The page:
Narendra Modi Essay The Grand Illusion? There may be general consensus that the election in Gujarat is a no contest but the jury is still out on whether to credit Narendra Modis performance as Chief Minister or credit his massive and expensive propaganda machine, which his critics say has vastly inflated his rather limited successes. The Modi PR machine never sleeps, but in election time, goes into overdrive. There are his surreal, and much publicised 3D speeches, 29 Vikas Raths equipped with projectors, and 10 LED Raths, each with a 110 screen, which roam interior villages. His personal website has been given a spanking new election upgrade. As has his other social media platforms: Twitter, Facebook page and Youtube channel. The frequency of advertisements on TV, print and online have multiplied. And he also has his own TV channel: NaMo Gujarat, which was launched just before the elections. But who runs this for Mr Modi, and who pays for it? As with most things related to Mr Modi, the answers are not easy to come by. The Modi spin machine appears to use a mix of official, quasi-official and private players, with fragmented responsibilities, a structure that allows for grey areas of accounting and accountability. One such hub is run in a corporate tower in Ahmedabad at the offices of Maulik Bhagat, who runs a software and media firm. Mr Bhagat is only 27 years old, but his father is a BJP party headquarter fixture. Also part of this firm is Modi confidante Parindu Bhagat. Hes a new, but integral part of the Modi spin team, creating the concept for a series of popular kabbadi ads, meant to highlight the leaderless state of the Gujarat Congress. Mr Bhagat says he is also coordinating the chief ministers mammoth online and social media campaign. We will write a custom essay sample on Narendra Modi specifically for you for only $16.38 $13.9/page Order now We will write a custom essay sample on Narendra Modi specifically for you FOR ONLY $16.38 $13.9/page Hire Writer We will write a custom essay sample on Narendra Modi specifically for you FOR ONLY $16.38 $13.9/page Hire Writer But at the BJP headquarters, Rajeeka Kacheeria, who heads the partys IT cell, seems to suggest that she is coordinating a similar effort. The confusion over who runs Mr Modis online operations extends to questions about the costs as well. Mr Bhagat admits that while social media is low cost, running websites and producing ads and buying ad space comes at a cost. He says he doesnt have any idea of budgets. There is equal secrecy about the other big expense: the 3D projections. The opposition claims they were quoted figures of R 5-6 crore per projection. If that were true, by the end of the election Mr Modi would have spent R 20 crore on the 3D visuals alone. But Mr Mani Shankar, the director of the projections says that his lips are sealed and he cannot talk about the deal. The same opaqueness surrounds the running of NaMo TV. All that is visible is its content: a mix of speeches, talk shows and promotional features on the government. NaMo TV and the 3D projections are run by Parag Shah, an ex-member of the chief ministers office. Mr Shah refused to come on camera. But then details of government spending have always been hard to come by. The publicity department of the Information and Broadcasting Ministry, which Mr Modi controls, in its annual budget for 2011-12 has set aside R 1 crore for hiring a PR firm in Delhi to showcase the Gujarat growth story. But expenses of different campaigns are spread out amongst different ministries, making it impossible to pinpoint ownership or a complete figure. www. ndtv. com/article/assembly-polls/narendra-modi-the-grand-illusion-306076 1/3 7/28/13 Narendra Modi: The Grand Illusion? | NDTV. com RTI activists like Trupti Shah and Rohit Prajapati describe how they were repeatedly stonewalled when they tried to get details of spending on some of Mr Modis pet schemes. Their RTI application was also about the governments claim of providing employment to 65,000 people during the Swami Vivekananda Employment Week. She said in reality the figure was much less. They were also not provided with details on the travelling expenditure of the chief minister and other ministers. As an apparent bid to show transparency in election fundraising, Mr Modi launched Dhan Sangrah scheme early this year. Controversially this set targets for party officials and ministers to raise R 500 crore from the public. The party refused to comment on how much they raised, but reports suggested that the scheme had to be abandoned after rising allegations that it was a form of indirect extortion. Gujarat Congress spokesperson Ami Yagnik says that since the voters do matdaan, one cannot ask them for dhan-daan for the party. To this Jainarayan Vyas, spokesperson for the Gujarat government, said that the targets were not for individuals but for party units. He admits that while he managed to meet his targets, many fell short. In their defence, Mr Modis team claims the publicity machine is low-cost, because it is propelled by adoring volunteers. Like an army of online followers who spread his word and take on his critics. Ms Rajeeka says that about four to five thousand people are involved in retweeting Mr Modis tweets and spreading his word. She says that his online followers are genuine. And yet, soon after Mr Modis spin machine declared that he crossed a million followers on Twitter, the hype was somewhat deflated by a piece of news which said almost 40% of his followers were fake. Ms Rajeeka claims this is a deliberate conspiracy to defame Mr Modi. So are claims of Ms Modis vast support base as exaggerated as his achievements? The Congress rather feeble counter narrative to the Modi success narrative is ads that make a parody of a popular folk song and describe the Gujarat CM as a phenku or exaggerator. A greater worry for the BJP is the powerful Gujarati press, which seems to have done a U-turn on Mr Modi. In a rare interview, Shreyans Shah, editor of Gujarat Samachar, the states largest selling daily, says that he would give (Modi) all compliments for his marketing ability. He is an excellent marketing manager and marketing man and he can sell a fridge in the North Pole. We asked Jainarayan Vyas about the anomalies in the claims being made by the Gujarat chief ministers spin machine. For instance Planning Commission figures show that Gujarat comes sixth in Agriculture, fifth in literacy rate and 10th in sex ratio. Mr Vyas says that while its true that some states maybe growing faster than Gujarat, this could be because they operate from a lower base. Selling Mr Modi to Gujarat is one thing but how did the Modi PR machine sell him to the world? The origins of the Modi PR hardsell began in the immediate aftermath of the 2002 riots. The ad firm Grey Worldwide, which had come up with the concept of Vibrant Gujarat for the tourism department, was given a wider and more ambitious brief to convert Vibrant Gujarat into an investor summit. In the words of a PR professional, it was to create happy, happening images of Gujarat. Since 2003, the five editions of Vibrant Gujarat claimed to have brought in pledges of 800 billion dollars, which some claim is unrealistic. Former Hindu journalist Nina Vyas says the Vibrant Gujarat website claims they had over 800 billion dollars of MoU totally. For the same period of 10 years, the Reserve Bank says that Gujarat got only seven billion dollars. So, where is 800 billion dollars and where is seven billion dollars? And you can see the absurdity of the figure because the whole of China for the same period received a total of 600 billion dollars in foreign direct investment (FDI). I mean its an utter web of lies. When it is pointed out that Gujarat trails at number 5 as an FDI destination, Mr Vyas says it is unfair to only go by FDI figures and that other sectors have flourished, citing the example of auto majors Maruti and Tata. But the summits may have served their intended purpose. Manoj Ladwa , a UK-based lawyer and a Whitehall insider, is believed to have laid much of the groundwork that led to the UKs U-turn on Mr Modi. He spoke of how anti-Modi voices in the UK, like Curry King Lord Gulam Noon and Lord Meghnad Desai, changed their mind about the Gujarat chief minister. Some reports suggested that the change of heart maybe because of lobbying by firms like APCO Worldwide, the PR firm which replaced Grey in 2009. www. ndtv. com/article/assembly-polls/narendra-modi-the-grand-illusion-306076 2/3 7/28/13 Narendra Modi: The Grand Illusion? NDTV. com APCO refused to respond to specific questions on lobbying and instead claimed: Our mandate is limited to positioning Gujarat as an investment destination of choice and the Vibrant Gujarat Summit as a global business and knowledge hub. Mr Manoj says it is not lobbying but the Vibrant Gujarat success story which brought this turnaround. He says that the starting p oint was in fact the statement made by the British High Commissioner after meeting Mr Modi, where he said that engagement with Mr Modi would happen if it was in their national self-interest, which would primarily mean business interest. But when asked to name big investors that have set up shop after 10 years of hardsell, he says its not about the big ticket but whats happening on the ground with smaller players across different sectors. With victory in sight, any exercise to point out loopholes in Mr Modis claims might be academic. But is using a political PR blitz to paper over a controversial past and win elections good for the health of Indian democracy? (With inputs from Niha Masih)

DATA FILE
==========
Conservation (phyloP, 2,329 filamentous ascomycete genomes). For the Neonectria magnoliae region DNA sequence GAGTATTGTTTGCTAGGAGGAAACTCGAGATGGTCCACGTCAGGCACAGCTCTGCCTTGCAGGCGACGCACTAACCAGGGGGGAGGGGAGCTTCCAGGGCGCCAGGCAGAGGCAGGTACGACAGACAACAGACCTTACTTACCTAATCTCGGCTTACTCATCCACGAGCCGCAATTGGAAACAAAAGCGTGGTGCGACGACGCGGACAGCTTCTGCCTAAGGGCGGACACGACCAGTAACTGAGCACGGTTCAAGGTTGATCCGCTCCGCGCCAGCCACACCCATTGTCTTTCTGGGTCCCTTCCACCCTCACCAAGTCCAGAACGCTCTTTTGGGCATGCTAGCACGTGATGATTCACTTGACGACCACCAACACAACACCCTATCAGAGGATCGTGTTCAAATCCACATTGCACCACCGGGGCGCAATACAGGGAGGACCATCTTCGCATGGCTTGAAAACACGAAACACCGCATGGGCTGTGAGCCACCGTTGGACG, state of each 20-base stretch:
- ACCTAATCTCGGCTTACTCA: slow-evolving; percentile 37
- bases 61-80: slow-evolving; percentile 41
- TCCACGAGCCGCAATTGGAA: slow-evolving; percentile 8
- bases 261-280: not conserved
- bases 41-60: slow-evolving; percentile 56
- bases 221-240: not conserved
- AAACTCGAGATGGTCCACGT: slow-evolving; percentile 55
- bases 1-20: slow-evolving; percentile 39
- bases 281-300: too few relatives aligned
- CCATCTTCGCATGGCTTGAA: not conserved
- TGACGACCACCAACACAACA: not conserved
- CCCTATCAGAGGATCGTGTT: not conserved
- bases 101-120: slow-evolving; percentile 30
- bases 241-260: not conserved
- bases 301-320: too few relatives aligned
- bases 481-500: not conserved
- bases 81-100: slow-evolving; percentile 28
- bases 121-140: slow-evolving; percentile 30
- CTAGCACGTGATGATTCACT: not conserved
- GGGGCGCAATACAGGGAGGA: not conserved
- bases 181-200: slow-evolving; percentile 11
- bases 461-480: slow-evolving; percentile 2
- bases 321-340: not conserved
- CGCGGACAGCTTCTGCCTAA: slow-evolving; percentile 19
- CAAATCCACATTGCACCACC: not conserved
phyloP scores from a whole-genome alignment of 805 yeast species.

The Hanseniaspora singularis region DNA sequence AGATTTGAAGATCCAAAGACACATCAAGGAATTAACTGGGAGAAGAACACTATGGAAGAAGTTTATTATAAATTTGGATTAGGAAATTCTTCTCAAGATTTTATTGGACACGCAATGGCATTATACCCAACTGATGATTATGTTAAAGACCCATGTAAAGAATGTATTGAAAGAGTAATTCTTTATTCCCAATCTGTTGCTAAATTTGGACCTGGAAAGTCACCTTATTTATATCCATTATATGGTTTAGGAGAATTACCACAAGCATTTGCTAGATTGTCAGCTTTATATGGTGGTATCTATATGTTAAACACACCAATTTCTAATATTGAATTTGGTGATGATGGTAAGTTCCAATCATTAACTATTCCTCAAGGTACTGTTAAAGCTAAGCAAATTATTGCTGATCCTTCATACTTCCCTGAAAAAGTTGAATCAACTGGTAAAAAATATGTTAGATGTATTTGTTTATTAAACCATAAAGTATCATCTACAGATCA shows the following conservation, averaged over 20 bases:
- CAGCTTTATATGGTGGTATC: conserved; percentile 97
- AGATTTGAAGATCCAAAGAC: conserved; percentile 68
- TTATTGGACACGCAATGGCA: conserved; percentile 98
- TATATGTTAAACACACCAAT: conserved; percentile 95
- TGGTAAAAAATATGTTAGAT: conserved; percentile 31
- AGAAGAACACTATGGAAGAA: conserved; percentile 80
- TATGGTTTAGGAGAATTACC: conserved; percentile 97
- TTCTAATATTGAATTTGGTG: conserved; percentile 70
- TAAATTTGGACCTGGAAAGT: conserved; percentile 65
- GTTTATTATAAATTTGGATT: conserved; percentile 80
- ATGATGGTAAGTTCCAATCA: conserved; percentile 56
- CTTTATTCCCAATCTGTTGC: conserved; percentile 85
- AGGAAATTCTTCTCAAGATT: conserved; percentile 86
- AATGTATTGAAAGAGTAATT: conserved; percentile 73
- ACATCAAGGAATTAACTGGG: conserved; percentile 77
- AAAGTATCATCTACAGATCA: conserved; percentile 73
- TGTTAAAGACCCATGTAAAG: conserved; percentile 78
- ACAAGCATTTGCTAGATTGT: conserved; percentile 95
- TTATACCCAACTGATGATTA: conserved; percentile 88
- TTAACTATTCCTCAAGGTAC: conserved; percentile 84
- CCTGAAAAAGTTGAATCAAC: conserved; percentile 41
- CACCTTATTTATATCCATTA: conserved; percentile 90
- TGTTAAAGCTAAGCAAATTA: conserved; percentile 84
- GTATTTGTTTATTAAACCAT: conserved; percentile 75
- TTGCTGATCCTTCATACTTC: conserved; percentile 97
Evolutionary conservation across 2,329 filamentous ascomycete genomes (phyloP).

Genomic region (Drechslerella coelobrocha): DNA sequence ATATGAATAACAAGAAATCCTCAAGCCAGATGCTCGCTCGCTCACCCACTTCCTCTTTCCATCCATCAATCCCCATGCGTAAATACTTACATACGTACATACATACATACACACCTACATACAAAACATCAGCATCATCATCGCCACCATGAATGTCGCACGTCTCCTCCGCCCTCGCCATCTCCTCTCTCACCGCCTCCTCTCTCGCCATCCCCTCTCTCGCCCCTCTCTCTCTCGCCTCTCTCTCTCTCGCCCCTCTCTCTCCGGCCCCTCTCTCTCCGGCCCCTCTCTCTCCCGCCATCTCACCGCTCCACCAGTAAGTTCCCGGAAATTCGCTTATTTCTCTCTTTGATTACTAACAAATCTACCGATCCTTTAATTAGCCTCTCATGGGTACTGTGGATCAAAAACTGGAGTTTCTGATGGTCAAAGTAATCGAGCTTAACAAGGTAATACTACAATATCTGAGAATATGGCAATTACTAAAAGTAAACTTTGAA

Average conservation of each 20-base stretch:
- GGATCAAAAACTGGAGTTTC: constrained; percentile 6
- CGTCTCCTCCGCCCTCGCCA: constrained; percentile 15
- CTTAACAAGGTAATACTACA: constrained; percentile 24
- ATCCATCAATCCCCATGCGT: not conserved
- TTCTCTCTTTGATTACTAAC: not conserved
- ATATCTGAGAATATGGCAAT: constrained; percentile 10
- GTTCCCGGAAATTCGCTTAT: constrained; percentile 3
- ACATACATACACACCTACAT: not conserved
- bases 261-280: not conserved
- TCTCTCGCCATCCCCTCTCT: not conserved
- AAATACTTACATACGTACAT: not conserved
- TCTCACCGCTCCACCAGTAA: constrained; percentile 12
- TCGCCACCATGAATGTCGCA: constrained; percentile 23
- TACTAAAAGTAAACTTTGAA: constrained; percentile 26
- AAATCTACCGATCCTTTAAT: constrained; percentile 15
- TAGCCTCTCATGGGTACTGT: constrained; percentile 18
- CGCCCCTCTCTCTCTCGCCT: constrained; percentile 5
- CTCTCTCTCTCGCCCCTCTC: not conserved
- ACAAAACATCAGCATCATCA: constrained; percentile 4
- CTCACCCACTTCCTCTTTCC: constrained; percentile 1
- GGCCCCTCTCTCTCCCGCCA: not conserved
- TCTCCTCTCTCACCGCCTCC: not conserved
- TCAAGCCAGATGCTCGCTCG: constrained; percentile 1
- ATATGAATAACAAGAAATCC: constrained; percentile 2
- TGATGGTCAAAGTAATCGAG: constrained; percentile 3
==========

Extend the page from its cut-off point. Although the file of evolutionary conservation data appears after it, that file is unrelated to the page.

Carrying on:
Thursday, March 19, 2020